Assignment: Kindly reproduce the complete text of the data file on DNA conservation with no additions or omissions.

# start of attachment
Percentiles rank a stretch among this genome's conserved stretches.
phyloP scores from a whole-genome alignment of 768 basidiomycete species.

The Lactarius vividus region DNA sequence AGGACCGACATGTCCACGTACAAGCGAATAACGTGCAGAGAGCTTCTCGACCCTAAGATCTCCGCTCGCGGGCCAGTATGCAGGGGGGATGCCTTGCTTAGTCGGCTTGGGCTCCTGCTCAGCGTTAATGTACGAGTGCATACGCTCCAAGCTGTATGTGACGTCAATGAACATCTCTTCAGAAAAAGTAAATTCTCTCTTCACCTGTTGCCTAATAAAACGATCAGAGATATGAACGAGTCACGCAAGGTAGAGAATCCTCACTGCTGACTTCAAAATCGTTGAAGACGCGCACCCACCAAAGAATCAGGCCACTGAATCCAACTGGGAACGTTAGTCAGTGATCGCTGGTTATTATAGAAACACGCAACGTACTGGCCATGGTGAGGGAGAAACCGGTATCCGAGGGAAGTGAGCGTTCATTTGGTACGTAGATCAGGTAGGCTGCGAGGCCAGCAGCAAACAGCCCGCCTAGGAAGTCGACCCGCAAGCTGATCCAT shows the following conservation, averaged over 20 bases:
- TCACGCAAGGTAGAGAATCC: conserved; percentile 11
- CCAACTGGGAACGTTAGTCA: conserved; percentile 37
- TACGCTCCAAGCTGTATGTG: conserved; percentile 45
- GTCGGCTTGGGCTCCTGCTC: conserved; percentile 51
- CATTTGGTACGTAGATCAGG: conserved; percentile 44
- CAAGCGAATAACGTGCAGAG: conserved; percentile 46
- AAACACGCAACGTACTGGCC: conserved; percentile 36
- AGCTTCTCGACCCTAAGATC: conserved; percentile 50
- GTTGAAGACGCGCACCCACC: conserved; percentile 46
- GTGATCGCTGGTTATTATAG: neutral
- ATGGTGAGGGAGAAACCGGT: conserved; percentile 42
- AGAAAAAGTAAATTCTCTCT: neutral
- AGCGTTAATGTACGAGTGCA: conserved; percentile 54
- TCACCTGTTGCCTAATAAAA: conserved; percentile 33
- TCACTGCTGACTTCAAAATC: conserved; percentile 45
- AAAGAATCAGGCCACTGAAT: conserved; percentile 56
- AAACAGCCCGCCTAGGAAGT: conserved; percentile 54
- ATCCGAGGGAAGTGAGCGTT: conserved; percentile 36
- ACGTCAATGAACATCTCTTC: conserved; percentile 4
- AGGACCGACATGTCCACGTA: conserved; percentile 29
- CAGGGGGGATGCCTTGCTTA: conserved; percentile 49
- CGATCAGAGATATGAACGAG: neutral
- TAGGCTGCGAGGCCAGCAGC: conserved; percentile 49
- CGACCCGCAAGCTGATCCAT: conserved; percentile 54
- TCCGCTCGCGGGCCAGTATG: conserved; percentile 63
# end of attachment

Percentiles rank a stretch among this genome's conserved stretches.
phyloP scores from a whole-genome alignment of 768 basidiomycete species.

The Lactarius vividus region DNA sequence AGGACCGACATGTCCACGTACAAGCGAATAACGTGCAGAGAGCTTCTCGACCCTAAGATCTCCGCTCGCGGGCCAGTATGCAGGGGGGATGCCTTGCTTAGTCGGCTTGGGCTCCTGCTCAGCGTTAATGTACGAGTGCATACGCTCCAAGCTGTATGTGACGTCAATGAACATCTCTTCAGAAAAAGTAAATTCTCTCTTCACCTGTTGCCTAATAAAACGATCAGAGATATGAACGAGTCACGCAAGGTAGAGAATCCTCACTGCTGACTTCAAAATCGTTGAAGACGCGCACCCACCAAAGAATCAGGCCACTGAATCCAACTGGGAACGTTAGTCAGTGATCGCTGGTTATTATAGAAACACGCAACGTACTGGCCATGGTGAGGGAGAAACCGGTATCCGAGGGAAGTGAGCGTTCATTTGGTACGTAGATCAGGTAGGCTGCGAGGCCAGCAGCAAACAGCCCGCCTAGGAAGTCGACCCGCAAGCTGATCCAT shows the following conservation, averaged over 20 bases:
- TCACGCAAGGTAGAGAATCC: conserved; percentile 11
- CCAACTGGGAACGTTAGTCA: conserved; percentile 37
- TACGCTCCAAGCTGTATGTG: conserved; percentile 45
- GTCGGCTTGGGCTCCTGCTC: conserved; percentile 51
- CATTTGGTACGTAGATCAGG: conserved; percentile 44
- CAAGCGAATAACGTGCAGAG: conserved; percentile 46
- AAACACGCAACGTACTGGCC: conserved; percentile 36
- AGCTTCTCGACCCTAAGATC: conserved; percentile 50
- GTTGAAGACGCGCACCCACC: conserved; percentile 46
- GTGATCGCTGGTTATTATAG: neutral
- ATGGTGAGGGAGAAACCGGT: conserved; percentile 42
- AGAAAAAGTAAATTCTCTCT: neutral
- AGCGTTAATGTACGAGTGCA: conserved; percentile 54
- TCACCTGTTGCCTAATAAAA: conserved; percentile 33
- TCACTGCTGACTTCAAAATC: conserved; percentile 45
- AAAGAATCAGGCCACTGAAT: conserved; percentile 56
- AAACAGCCCGCCTAGGAAGT: conserved; percentile 54
- ATCCGAGGGAAGTGAGCGTT: conserved; percentile 36
- ACGTCAATGAACATCTCTTC: conserved; percentile 4
- AGGACCGACATGTCCACGTA: conserved; percentile 29
- CAGGGGGGATGCCTTGCTTA: conserved; percentile 49
- CGATCAGAGATATGAACGAG: neutral
- TAGGCTGCGAGGCCAGCAGC: conserved; percentile 49
- CGACCCGCAAGCTGATCCAT: conserved; percentile 54
- TCCGCTCGCGGGCCAGTATG: conserved; percentile 63